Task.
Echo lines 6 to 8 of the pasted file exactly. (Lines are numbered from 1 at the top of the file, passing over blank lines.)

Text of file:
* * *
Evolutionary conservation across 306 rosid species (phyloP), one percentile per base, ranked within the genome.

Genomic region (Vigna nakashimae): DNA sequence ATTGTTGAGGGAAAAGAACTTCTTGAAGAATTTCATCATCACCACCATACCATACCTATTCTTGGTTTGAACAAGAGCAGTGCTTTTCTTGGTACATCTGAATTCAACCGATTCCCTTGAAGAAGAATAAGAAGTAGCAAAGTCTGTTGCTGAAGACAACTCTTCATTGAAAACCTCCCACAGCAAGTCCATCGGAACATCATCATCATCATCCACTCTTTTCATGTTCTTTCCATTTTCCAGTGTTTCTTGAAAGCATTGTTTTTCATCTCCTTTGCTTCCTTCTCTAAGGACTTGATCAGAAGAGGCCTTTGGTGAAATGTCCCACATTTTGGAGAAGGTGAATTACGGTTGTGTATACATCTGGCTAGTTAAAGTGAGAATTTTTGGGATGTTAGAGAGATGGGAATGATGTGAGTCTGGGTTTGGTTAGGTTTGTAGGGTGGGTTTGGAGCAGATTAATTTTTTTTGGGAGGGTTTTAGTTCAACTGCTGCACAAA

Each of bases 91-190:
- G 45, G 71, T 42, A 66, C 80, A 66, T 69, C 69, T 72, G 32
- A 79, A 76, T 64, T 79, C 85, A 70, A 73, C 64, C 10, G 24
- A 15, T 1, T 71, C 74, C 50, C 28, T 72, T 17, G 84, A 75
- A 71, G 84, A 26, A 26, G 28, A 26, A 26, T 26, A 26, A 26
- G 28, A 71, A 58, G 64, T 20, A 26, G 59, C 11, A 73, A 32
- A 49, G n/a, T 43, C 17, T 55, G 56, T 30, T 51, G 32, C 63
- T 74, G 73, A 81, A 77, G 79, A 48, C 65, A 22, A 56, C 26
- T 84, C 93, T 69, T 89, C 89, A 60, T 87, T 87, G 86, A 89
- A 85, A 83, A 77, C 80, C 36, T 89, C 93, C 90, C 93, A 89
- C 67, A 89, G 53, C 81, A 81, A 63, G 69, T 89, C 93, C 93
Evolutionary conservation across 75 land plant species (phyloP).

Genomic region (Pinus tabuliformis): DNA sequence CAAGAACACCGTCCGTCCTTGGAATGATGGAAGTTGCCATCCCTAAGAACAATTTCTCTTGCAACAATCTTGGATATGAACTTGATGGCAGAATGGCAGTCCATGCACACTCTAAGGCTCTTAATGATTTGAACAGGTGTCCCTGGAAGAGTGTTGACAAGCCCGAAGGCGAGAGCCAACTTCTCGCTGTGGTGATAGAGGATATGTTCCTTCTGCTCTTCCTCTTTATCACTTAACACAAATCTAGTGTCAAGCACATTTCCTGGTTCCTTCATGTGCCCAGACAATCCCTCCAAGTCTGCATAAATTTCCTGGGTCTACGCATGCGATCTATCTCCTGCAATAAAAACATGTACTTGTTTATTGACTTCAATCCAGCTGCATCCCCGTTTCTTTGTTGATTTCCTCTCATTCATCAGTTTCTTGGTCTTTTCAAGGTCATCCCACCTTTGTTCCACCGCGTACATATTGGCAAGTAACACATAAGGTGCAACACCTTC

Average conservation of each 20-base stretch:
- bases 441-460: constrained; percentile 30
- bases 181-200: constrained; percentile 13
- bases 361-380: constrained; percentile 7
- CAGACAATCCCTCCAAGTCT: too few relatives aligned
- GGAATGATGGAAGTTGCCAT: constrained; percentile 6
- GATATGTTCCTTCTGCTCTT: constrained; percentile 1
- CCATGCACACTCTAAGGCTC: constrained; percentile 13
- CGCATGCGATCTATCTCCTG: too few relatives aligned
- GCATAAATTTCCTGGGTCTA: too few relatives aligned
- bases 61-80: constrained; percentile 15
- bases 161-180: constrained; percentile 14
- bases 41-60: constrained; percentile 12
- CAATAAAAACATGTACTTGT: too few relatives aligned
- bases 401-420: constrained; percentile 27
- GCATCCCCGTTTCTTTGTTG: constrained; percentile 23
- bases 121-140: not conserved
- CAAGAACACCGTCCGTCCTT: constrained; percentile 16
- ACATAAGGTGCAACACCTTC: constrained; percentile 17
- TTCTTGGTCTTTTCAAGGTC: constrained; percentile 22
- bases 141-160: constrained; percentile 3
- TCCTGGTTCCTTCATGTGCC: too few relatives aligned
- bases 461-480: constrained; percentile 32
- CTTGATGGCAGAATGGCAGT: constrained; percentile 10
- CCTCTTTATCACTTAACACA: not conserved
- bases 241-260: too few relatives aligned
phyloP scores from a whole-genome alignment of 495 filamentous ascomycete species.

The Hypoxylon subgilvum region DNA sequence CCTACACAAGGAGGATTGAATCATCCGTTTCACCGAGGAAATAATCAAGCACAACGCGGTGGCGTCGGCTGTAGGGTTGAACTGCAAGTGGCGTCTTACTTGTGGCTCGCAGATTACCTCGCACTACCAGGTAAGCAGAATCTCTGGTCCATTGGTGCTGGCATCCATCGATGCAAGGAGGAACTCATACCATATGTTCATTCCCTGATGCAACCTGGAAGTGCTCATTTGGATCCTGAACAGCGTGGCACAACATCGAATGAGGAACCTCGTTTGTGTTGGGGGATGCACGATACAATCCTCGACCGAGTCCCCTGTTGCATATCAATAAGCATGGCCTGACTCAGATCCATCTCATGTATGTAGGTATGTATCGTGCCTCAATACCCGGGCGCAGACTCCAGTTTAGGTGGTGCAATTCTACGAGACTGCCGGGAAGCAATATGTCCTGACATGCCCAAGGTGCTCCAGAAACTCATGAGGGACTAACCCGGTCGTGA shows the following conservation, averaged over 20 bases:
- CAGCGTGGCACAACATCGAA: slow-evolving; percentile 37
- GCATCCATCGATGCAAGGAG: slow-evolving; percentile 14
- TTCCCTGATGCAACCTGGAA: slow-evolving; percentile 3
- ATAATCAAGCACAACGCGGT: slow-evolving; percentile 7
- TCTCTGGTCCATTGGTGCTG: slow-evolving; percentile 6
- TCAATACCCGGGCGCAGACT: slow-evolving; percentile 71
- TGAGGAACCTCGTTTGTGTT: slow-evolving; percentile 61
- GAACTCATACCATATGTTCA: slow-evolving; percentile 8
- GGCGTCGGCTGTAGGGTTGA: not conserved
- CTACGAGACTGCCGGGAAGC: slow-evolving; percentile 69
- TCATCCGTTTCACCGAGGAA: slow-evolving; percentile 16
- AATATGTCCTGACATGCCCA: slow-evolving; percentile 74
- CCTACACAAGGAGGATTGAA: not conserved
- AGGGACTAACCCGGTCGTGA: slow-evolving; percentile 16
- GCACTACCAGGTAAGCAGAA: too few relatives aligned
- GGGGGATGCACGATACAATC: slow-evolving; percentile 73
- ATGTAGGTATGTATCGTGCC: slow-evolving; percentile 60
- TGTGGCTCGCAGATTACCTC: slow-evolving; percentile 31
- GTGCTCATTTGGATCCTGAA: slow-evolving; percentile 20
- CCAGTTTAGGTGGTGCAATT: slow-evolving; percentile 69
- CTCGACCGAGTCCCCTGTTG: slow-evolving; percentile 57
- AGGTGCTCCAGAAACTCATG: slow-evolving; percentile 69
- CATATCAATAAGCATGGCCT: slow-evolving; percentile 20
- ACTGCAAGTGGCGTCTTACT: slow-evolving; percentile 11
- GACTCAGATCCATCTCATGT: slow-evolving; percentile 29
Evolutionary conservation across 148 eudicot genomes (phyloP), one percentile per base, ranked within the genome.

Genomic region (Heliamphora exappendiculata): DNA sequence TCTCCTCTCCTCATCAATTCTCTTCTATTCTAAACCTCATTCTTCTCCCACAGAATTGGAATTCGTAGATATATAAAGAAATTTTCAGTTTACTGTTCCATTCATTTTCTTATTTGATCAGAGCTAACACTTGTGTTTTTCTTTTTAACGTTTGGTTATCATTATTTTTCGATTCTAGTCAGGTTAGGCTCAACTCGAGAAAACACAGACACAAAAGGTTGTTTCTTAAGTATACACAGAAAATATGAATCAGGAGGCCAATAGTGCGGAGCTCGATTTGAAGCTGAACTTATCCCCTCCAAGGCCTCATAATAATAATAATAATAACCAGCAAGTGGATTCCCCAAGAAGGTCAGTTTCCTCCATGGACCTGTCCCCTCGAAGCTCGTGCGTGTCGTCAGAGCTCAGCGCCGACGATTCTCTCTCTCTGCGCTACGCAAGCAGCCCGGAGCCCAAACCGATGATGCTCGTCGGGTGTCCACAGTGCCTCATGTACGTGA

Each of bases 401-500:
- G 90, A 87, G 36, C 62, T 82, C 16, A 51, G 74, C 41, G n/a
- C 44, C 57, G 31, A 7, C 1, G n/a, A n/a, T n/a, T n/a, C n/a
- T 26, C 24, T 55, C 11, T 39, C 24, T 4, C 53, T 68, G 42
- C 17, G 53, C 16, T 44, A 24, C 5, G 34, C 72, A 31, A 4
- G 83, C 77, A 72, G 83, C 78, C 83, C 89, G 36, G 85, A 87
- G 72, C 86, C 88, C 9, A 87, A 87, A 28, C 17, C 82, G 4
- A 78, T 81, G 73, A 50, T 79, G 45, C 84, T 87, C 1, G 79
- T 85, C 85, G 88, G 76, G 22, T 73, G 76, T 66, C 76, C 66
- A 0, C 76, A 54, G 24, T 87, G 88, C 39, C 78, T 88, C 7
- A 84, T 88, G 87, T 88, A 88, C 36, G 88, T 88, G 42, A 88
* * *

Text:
- A 15, T 1, T 71, C 74, C 50, C 28, T 72, T 17, G 84, A 75
- A 71, G 84, A 26, A 26, G 28, A 26, A 26, T 26, A 26, A 26
- G 28, A 71, A 58, G 64, T 20, A 26, G 59, C 11, A 73, A 32